Early Years and Education
Alexis Smith moved with her family to Los Angeles when she was a year old. As a child, she took ballet lessons and became a trained dancer. At age 10 she won a dance school championship, and at 13 she made her professional dancing debut. She also began acting at age 10, performing in summer stock theatre in her early teens and in school productions while attending Hollywood High School. She danced in a production of Carmen at the Hollywood Bowl and won a statewide acting contest.
After graduating from high school in 1938, Smith enrolled in the theatrical training program at Los Angeles City College, where she studied under influential acting coach Jerry Blunt and graduated with a degree in drama. A talent scout for Warner Bros. saw Smith in one of the school’s theatrical productions and signed her to a long-term contract in 1940.
Smith made several minor, uncredited screen appearances before landing a leading role opposite Errol Flynn in Dive Bomber (1941). Over a period of almost two decades, Smith starred in more than 30 romantic dramas, adventure films, comedies and Westerns. She was paired with such legendary leading men as Clark Gable, Humphrey Bogart, William Holden, Cary Grant and Fredric March. Among her most noteworthy films were Gentleman Jim (1942), The Adventures of Mark Twain (1944), Conflict (1945), Rhapsody in Blue (1945), Night and Day (1946), the remake of Of Human Bondage (1946), The Two Mrs. Carrolls (1947) and The Turning Point (1952).
Often cast as the alluring “other woman” or the wife of the leading man, Smith often received good reviews for her performances, even in films that were not critical or box office successes. In an era of demanding Hollywood divas like Bette Davis and Joan Crawford, Smith was popular with directors, fellow actors and film crews because of her relaxed manner on set. British actor Dirk Bogarde described her as “Fun, professional, loyal and courageous.”
Of this period in her career, Smith later said, “In those days I was fresh out of school and delighted to be a movie star… Besides, I was pretty much a utility girl at Warners. Anything Ann Sheridan or Ida Lupino or Jane Wyman didn’t want to do, I sort of fell heir to. You know, people frequently feel it was a shame Warner typecast me, but I don’t believe that. I believe I typecast myself. I wasn’t creative. Certain creative people — John Garfield, Bette Davis, Olivia de Havilland — didn’t allow Warners to do that to them. So I don’t blame the studio at all.”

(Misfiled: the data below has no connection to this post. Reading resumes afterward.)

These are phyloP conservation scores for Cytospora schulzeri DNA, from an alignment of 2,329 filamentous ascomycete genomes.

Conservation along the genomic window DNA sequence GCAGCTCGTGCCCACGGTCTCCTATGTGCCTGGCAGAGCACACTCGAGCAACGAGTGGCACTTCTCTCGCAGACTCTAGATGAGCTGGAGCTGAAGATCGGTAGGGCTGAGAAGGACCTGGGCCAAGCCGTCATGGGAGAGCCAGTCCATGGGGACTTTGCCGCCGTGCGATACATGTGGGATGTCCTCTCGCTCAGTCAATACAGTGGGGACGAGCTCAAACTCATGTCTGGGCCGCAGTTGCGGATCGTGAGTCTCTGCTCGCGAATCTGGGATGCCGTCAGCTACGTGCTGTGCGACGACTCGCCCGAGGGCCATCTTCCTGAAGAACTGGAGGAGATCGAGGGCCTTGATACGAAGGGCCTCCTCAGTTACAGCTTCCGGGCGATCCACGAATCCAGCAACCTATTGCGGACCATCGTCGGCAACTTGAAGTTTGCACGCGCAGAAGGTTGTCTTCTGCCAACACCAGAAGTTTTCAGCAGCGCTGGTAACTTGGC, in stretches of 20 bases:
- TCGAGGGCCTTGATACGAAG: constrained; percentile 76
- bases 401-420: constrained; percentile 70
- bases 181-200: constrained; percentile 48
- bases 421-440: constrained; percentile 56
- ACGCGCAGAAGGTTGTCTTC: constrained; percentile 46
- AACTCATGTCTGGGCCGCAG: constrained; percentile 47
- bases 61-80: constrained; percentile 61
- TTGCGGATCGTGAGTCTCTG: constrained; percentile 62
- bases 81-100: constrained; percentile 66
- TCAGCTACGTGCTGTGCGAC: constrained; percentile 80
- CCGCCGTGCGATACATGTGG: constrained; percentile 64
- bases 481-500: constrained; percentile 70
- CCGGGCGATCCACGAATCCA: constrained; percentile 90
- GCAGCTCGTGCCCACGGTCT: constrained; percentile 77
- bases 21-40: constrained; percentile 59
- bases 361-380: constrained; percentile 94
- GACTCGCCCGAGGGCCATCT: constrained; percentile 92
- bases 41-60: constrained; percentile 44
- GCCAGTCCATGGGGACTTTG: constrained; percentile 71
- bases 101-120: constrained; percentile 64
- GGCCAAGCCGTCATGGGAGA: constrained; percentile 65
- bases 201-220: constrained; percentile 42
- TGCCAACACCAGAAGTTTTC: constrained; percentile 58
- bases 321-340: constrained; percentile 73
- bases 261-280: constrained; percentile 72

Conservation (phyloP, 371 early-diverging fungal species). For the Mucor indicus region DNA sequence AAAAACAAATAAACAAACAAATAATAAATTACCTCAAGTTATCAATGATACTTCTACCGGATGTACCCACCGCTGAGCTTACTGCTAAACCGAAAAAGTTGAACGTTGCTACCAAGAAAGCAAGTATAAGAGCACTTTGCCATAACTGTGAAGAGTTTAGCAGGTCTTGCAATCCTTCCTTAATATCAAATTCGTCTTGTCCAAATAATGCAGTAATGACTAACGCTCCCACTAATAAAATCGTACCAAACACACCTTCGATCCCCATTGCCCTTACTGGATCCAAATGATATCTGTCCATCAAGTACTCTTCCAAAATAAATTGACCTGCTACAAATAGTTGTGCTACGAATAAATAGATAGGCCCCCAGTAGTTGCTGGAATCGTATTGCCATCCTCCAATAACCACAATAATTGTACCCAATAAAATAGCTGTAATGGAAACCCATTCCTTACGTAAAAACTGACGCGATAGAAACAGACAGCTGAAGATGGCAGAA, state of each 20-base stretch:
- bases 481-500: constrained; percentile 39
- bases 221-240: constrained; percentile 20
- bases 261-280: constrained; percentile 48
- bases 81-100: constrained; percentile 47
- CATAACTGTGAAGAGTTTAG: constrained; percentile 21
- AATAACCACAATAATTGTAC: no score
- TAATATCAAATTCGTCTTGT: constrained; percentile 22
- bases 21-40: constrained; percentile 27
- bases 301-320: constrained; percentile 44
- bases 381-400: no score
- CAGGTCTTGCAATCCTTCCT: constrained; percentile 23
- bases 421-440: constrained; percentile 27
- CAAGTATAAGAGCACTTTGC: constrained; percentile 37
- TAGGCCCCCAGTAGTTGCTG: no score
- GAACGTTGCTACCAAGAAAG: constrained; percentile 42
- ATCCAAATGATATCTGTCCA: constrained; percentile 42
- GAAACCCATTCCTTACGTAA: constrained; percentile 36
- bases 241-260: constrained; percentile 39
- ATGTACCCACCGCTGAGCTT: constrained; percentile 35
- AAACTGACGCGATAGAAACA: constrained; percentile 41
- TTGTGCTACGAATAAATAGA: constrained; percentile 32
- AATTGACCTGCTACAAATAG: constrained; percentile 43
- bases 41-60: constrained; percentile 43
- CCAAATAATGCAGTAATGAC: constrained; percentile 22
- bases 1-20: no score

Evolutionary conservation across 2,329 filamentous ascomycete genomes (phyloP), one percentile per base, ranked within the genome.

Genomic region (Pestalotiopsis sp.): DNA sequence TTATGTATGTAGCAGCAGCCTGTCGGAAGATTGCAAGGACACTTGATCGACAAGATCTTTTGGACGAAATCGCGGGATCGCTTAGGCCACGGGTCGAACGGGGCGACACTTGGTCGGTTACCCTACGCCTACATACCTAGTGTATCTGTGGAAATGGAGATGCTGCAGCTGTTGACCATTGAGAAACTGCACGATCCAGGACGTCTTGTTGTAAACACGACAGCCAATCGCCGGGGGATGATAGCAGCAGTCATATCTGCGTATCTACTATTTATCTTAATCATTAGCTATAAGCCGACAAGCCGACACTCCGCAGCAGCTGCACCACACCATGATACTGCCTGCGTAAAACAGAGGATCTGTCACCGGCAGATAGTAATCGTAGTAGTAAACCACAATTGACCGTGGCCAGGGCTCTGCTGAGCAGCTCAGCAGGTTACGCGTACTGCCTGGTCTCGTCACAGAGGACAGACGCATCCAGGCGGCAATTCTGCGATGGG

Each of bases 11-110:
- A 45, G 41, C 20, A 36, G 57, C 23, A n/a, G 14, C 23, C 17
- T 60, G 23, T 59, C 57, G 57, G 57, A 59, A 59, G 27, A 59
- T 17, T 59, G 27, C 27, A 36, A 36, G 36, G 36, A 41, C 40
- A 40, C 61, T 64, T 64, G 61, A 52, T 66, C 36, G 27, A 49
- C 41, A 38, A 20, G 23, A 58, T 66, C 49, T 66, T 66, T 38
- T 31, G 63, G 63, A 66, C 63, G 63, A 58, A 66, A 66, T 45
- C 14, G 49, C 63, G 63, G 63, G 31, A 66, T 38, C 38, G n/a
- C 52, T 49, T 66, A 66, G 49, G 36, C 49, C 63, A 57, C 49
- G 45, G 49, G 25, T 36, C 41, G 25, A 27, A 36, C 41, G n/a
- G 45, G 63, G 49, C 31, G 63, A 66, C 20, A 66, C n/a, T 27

After Smith’s contract with Warner Bros. expired, she made several films with Paramount Pictures in the 1950s. In 1959, she returned to Warner Bros. to star opposite Paul Newman in The Young Philadelphians. During filming, she suffered severe injuries in a horse-riding accident and decided to retire from the movie industry. By that time she had become an American citizen and was married to actor Craig Stevens.
During the 1960s, Smith appeared in a handful of TV series and performed with Stevens in several theatrical productions. In 1971, she made a stunning comeback in Stephen Sondheim’s hit Broadway musical, Follies. Her performance earned rave reviews, and in an issue that featured her picture on the cover, Time magazinedeclared, “Alexis Smith is the living, dancing refutation of F. Scott Fitzgerald’s axiom that there are no second acts in American lives. At 49 she is in the best second act of her life.” Smith received a Tony Award and a New York Critics Award for Follies. She received another Tony nomination for her performance in the 1978 Broadway show Platinum.
Smith returned to film in 1975, starring opposite Kirk Douglas in Once Is Not Enough and co-starring with Martin Sheen and Jodie Foster in the Canadian tax shelter thriller, The Little Girl Who Lives Down the Lane (1976).She toured American and Canadian cities as a nightclub entertainer and made guest appearances on such television shows as Marcus Welby, M.D. and The Love Boat. She had a recurring role in the popular drama Dallas and received an Emmy Award nomination for a guest appearance on the sitcom Cheers in 1990. Smith also appeared in the action-comedy Tough Guys (1986) with Douglas and Burt Lancaster. Her final film role was opposite Daniel Day-Lewis and Michelle Pfeiffer in Martin Scorsese’s The Age of Innocence (1993), which was released shortly after Smith’s death from brain cancer.